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12.13 data.ring-buffer - Ring buffer

Module: data.ring-buffer

A ring buffer is an array with two fill pointers; in a typical usage, a producer adds new data to one end while a consumer removes data from the other end; if fill pointer reachers at the end of the array, it wraps around to the beginning, hence the name.

The ring buffer of this module allows adding and removing elements from both ends, hence functionally it is a double-ended queue, or deque. It also allows O(1) indexed access to the contents, and customized handling for the case when the buffer gets full.

You can use an ordinary vector or a uniform vector as the backing storage of a ring buffer.

Function: make-ring-buffer :optional initial-storage :key overflow-handler

Creates a ring buffer. By default, a fresh vector is allocated for the backing storage. You can pass a vector or a uvector to initial-storage to be used instead. The passed storage must be mutable, and will be modified by the ring buffer; the caller shouldn’t modify it, nor make assumption about its content.

The overflow-handler keyword argument specifies what to do when a new element is about to be added to the full buffer. It must be a procedure, or a symbol error or overwrite.

If it is a procedure, it will be called with a ring buffer and a backing storage (vector or uvector) when it is filled. The procedure must either (1) allocate and return a larger vector/uvector of the same type of the passed backing storage, (2) return a symbol error, or (3) return a symbol overwrite. If it returns a vector/uvector, it will be used as the new backing storage. The returned vector doesn’t need to be initialized; the ring buffer routine takes care of it. If it returns error, an error (“buffer is full”) is thrown. If it returns overwrite, the new element overwrites the existing element (as if one element from the other end is popped and discarded.)

Passing a symbol error or overwrite to overflow-handler is a shorthand of passing a procedure that unconditionally returns error or overwrite, respectively.

The default behavior on overflow is to double the size of backing storage. You can use make-overflow-doubler below to create the customized overflow handler easily.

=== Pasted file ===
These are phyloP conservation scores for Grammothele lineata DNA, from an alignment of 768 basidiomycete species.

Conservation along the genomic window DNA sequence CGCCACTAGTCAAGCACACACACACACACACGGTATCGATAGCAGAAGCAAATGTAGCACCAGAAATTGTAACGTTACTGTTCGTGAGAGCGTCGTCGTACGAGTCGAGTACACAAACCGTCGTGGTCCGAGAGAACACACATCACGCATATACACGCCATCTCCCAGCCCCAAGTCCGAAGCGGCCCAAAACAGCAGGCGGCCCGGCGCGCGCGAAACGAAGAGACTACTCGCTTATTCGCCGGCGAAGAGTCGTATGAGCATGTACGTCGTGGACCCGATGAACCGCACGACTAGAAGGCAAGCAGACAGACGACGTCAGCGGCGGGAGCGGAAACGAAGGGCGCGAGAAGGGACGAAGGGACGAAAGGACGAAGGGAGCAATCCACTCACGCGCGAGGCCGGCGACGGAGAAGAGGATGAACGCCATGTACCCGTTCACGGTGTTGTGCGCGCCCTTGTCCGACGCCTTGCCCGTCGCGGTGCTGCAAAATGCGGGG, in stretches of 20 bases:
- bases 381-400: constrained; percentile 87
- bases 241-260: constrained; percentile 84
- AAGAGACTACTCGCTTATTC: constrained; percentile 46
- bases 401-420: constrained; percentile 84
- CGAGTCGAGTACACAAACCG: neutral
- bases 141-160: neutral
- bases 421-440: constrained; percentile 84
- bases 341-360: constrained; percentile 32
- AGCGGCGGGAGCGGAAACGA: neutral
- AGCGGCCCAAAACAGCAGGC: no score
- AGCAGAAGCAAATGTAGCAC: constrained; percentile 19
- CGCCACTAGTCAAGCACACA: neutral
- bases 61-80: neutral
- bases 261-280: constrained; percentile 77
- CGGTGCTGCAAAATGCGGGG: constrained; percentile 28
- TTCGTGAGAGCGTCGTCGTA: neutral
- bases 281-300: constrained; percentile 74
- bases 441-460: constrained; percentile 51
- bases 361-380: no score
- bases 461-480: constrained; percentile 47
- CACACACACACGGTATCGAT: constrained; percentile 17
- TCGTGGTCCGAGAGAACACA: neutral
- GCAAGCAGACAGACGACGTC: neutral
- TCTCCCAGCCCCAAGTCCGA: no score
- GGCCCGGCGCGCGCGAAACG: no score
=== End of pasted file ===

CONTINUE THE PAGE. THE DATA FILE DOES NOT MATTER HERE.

Function: make-overflow-doubler :key max-increase max-capacity

Returns a procedure suitable to be passed to the overflow-handler keyword argument of make-ring-buffer.

The returned procedure takes a ring buffer and its backing storage, and behaves as follows.

The default value of max-increase and max-capacity is +inf.0.

Function: ring-buffer-empty? rb

Returns #t if the ring buffer rb is empty, #f if not.

Function: ring-buffer-full? rb

Returns #t if the ring buffer rb is full, #f if not.

Function: ring-buffer-num-elements rb

Returns the number of current elements in the ring buffer rb.

Function: ring-buffer-capacity rb

Returns the size of the current backing storage of the ring buffer rb.

Function: ring-buffer-front rb
Function: ring-buffer-back rb

Returns the element in the front or back of the ring buffer rb, respectively. If the buffer is empty, an error is signaled.

Function: ring-buffer-add-front! rb elt
Function: ring-buffer-add-back! rb elt

Add an element to the front or back of the ring buffer rb, respectively. If rb is full, the behavior is determined by the buffer’s overflow handler, as described in make-ring-buffer.

Function: ring-buffer-remove-front! rb
Function: ring-buffer-remove-back! rb

Remove an element from the front or back of the ring buffer rb, and returns the removed element, respectively. If the buffer is empty, an error is signaled.

Function: ring-buffer-ref rb index :optional fallback

Returns index-th element in the ring buffer rb. The elements are counted from the front; thus, if a new element is added to the front, the indexes of existing elements will shift.

If the index out of bounds of the existing content, fallback will be returned; if fallback is not provided, an error is signaled.

Function: ring-buffer-set! rb index value

Sets index-th element of the ring buffer rb to value. The elements are counted from the front; thus, if a new element is added to the front, the indexes of existing elements will shift.

An error is signaled if the index is out of bounds.


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